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to Section One | to Arts & Entertainment
posted Friday, November 1, 2019 - Volume 47 Issue 44
Spooky fun with The Brothers Paranormal
Arts & Entertainment
ALL STORIES
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Spooky fun with The Brothers Paranormal

by Miryam Gordon - SGN A&E Writer

THE BROTHERS PARANORMAL
PORK FILLED PRODUCTIONS
(AT THEATRE OFF JACKSON)
Through November 16


Prince Gomolvilas kind of hit the jackpot with a 'rolling world premiere' for his play, The Brothers Paranormal. It's a new kind of world premiere where several theater companies across the country choose to present a brand new play all around the same time. In the past, a new play was 'world premiered' at one theater company and then no other company really wanted to do the 'second' production! So, as an innovation to get over that dumb hump, this new way was invented.

So, Seattle and Pork Filled Productions (PFP) were a part of the roll-out of this new play. PFP is presenting it at Theatre Off Jackson. Gomolvilas was there for opening night and the company was so delighted that they were able to surprise the playwright: They innovated a creepy special effect that he hadn't seen any other company do where an actor was swallowed by a wall grate.

What? Yep, swallowed by a wall grate. The Brothers Paranormal is a wonderfully creepy, mostly funny, play with a hint of dark reality that gives it a fuller feeling than 'just' having fun. It is, of course, masterfully positioned at the end of October so you can go to it as a timely celebration of spookiness.

It's 2007, in a mid-sized Midwestern city, and Max (Sean Nguyen) and Visarut (Van Lang Pham) have established a new company that provides ghost busting services. It's not that they think all ghosts are real. In fact, Max assures his first major client, Delia (Selena Whitaker-Paquiet), that what they mostly do is de-bunk ghost sightings, rather than confirm them. But Delia is very sure that something or someone is haunting her house.

Delia is so sure that she has convinced her husband, Felix (Ronnie Hill), to spend what little they've put away after losing everything in Hurricane Katrina. Felix goes along for his own special reason, out of love for his wife. The reason Delia has chosen this company is because they are Thai - and she thinks the ghost speaks Thai to her!

We also meet Max and Visarut's mother (Kathy Hsieh), who teaches them Thai and might even be able to help talk to the ghost. And the audience gets to see a ghost played by Margaret Luxamon Hotchkiss who does a great job being spooky as hell.

There are some terrific low-tech special effects and even some magic tricks that definitely caused the audience to gasp in surprise. The set with secret sauce was created by the mega-talented Robin Macartney, who has been a multiple nominee and winner of several Gypsy Rose Lee Awards for Excellence in Set Design over the last half decade.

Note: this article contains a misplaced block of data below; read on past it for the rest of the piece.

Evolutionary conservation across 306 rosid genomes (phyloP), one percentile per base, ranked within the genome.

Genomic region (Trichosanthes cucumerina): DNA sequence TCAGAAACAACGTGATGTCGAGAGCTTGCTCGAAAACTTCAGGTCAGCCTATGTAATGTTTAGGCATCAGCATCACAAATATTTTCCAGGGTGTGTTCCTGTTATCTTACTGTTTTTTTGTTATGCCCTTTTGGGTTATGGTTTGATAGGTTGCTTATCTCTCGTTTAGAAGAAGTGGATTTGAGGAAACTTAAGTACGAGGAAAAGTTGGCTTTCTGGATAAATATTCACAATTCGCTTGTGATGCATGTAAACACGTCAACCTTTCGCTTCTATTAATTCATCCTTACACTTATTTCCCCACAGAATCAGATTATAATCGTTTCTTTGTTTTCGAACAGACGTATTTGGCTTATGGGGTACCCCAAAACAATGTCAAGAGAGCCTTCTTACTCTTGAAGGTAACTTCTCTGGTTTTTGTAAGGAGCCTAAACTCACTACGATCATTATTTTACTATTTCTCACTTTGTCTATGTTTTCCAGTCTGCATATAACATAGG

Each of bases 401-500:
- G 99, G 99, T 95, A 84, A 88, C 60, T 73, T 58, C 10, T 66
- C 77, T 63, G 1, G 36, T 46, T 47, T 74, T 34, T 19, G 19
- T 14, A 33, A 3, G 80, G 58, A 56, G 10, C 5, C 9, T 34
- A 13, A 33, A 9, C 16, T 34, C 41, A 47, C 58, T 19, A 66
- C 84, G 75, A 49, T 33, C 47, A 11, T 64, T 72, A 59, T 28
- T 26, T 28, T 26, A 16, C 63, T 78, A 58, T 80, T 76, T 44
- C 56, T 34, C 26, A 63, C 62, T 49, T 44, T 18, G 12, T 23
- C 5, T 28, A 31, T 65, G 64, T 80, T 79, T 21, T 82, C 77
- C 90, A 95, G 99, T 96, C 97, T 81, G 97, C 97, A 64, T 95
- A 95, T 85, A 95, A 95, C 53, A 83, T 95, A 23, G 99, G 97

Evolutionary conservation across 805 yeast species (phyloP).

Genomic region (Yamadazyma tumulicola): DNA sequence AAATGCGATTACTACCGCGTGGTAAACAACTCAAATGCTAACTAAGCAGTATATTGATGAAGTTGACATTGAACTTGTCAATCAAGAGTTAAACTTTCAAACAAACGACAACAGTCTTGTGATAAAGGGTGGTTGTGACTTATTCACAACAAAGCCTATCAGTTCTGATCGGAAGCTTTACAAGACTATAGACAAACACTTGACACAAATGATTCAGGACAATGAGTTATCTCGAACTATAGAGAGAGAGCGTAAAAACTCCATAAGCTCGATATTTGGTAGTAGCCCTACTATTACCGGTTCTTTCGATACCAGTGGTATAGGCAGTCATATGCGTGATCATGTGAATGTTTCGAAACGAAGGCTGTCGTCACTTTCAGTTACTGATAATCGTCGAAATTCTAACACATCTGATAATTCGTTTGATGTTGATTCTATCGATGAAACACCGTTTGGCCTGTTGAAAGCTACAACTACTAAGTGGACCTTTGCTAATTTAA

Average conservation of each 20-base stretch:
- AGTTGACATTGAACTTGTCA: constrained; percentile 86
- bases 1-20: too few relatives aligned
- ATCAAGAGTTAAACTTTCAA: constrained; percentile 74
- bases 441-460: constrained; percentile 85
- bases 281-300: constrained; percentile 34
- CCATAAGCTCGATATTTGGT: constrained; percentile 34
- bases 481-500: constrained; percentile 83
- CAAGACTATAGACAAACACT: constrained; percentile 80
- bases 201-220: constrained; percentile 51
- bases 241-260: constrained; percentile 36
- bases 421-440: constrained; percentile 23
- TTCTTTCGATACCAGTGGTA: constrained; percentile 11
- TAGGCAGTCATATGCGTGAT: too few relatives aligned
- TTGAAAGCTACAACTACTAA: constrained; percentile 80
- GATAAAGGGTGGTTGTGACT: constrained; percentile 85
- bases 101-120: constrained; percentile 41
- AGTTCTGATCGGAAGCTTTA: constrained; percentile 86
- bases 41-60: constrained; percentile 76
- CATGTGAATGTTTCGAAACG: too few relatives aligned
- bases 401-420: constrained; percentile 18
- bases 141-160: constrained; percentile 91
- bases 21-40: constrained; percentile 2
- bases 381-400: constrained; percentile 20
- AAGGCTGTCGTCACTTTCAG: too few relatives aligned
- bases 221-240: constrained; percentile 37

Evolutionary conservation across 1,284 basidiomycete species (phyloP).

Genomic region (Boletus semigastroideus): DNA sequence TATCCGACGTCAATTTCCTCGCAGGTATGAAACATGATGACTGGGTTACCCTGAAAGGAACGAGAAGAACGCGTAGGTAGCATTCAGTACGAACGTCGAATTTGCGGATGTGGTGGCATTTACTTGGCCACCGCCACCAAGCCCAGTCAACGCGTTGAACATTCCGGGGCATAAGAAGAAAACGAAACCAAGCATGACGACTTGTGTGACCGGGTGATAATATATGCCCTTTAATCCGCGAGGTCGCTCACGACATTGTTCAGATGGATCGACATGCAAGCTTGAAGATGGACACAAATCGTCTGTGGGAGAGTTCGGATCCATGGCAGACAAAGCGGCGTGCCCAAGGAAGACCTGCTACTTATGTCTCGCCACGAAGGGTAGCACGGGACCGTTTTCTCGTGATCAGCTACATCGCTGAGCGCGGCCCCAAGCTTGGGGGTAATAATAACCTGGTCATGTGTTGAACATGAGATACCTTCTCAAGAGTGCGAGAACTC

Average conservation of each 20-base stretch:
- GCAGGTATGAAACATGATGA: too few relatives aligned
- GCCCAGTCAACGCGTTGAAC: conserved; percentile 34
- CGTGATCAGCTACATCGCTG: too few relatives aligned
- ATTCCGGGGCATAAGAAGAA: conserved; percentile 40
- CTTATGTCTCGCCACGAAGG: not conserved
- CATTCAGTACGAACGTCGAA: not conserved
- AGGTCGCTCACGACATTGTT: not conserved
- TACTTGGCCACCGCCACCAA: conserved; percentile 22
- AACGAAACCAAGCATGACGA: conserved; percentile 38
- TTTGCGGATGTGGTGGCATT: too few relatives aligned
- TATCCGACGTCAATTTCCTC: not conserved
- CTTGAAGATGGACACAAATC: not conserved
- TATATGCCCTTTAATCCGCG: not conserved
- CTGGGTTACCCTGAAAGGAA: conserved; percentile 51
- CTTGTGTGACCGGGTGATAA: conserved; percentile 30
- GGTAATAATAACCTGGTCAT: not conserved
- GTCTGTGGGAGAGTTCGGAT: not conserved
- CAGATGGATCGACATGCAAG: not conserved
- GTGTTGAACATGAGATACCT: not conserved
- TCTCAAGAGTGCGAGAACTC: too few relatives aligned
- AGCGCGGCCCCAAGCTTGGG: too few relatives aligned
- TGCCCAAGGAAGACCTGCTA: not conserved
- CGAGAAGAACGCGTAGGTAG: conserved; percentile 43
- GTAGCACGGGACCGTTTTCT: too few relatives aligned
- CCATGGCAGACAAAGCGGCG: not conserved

Carolina Johnson contributes spooky lighting effects (strobes, spotlights on various things moving by themselves). Troy Lund provides more atmosphere via the sound design.

The family dynamics in the play are cute to watch with Hsieh reveling in the dominating mother, enforcing the Thai culture. Whitaker-Paquiet and Hill have lovely chemistry as husband and wife and it's nice to see a black couple simply being a loving and supportive couple without major plot drama.

There are some plot twists that may not be revealed here, and that should keep you guessing and on your toes as the play unfolds. It's family-friendly for older kids and up, perhaps 11 or so. Besides Dracula at ACT Theatre, this is definitely the most freaky fun.

For more information, go to www.porkfilled.com or call 800-838-3006.

Discuss your opinions with SGNCritic@gmail.com or go to www.facebook.com/SeattleTheaterWriters. More articles can be found at MiryamsTheaterMusings.blogspot.com.

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Kathlyn Horan, director of The IF Project, displays the Festival's trophy, presented to her as winner of the Audience Choice Award. On her left is Kim Bogucki, the Seattle police officer who developed the life-changing program. From left to right are FHFF volunteers: Producer Karen Palmer, Board Member Susan Waters, and Director Lynn Danaher. Matt Pranger photo
Broadway tap legend Savion Glover to perform at Jazz Alley Nov. 4-6
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Spooky fun with The Brothers Paranormal
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LETTERS TO THE EDITOR
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Historically rich Harriet a haunting tale of an American legend
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SkarsgÄrd's terrifying charisma dominates otherwise uneven Kill Team
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Hamilton's return and Reyes' assertiveness reboots the Terminator franchise
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Visually dazzling Paradise Hills a suspenseless dystopian thriller
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